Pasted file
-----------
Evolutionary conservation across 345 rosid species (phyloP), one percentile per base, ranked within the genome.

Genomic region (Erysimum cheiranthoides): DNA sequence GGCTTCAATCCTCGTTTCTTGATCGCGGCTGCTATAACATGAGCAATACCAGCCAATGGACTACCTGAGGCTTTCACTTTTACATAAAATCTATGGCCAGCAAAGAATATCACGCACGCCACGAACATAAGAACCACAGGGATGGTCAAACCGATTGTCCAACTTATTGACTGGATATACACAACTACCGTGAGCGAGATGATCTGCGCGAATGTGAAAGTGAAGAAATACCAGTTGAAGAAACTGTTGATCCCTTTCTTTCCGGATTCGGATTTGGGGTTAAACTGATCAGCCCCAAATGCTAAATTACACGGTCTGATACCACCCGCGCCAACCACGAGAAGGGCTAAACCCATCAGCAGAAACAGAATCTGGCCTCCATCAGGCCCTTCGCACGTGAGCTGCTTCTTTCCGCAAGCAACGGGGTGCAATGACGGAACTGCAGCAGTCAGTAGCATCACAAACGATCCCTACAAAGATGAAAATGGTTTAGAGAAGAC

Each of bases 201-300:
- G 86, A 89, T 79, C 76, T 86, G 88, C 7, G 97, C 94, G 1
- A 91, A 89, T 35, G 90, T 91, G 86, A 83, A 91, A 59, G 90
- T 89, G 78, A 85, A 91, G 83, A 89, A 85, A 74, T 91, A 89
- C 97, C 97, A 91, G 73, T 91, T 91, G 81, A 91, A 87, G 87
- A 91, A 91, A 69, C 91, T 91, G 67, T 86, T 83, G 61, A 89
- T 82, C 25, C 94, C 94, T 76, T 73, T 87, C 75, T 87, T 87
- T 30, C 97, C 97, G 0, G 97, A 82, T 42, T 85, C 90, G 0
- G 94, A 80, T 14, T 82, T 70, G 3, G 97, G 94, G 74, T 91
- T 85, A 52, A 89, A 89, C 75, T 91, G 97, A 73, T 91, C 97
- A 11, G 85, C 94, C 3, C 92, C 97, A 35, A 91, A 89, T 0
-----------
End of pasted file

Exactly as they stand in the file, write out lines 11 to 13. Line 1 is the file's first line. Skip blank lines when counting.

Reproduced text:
- G 94, A 80, T 14, T 82, T 70, G 3, G 97, G 94, G 74, T 91
- T 85, A 52, A 89, A 89, C 75, T 91, G 97, A 73, T 91, C 97
- A 11, G 85, C 94, C 3, C 92, C 97, A 35, A 91, A 89, T 0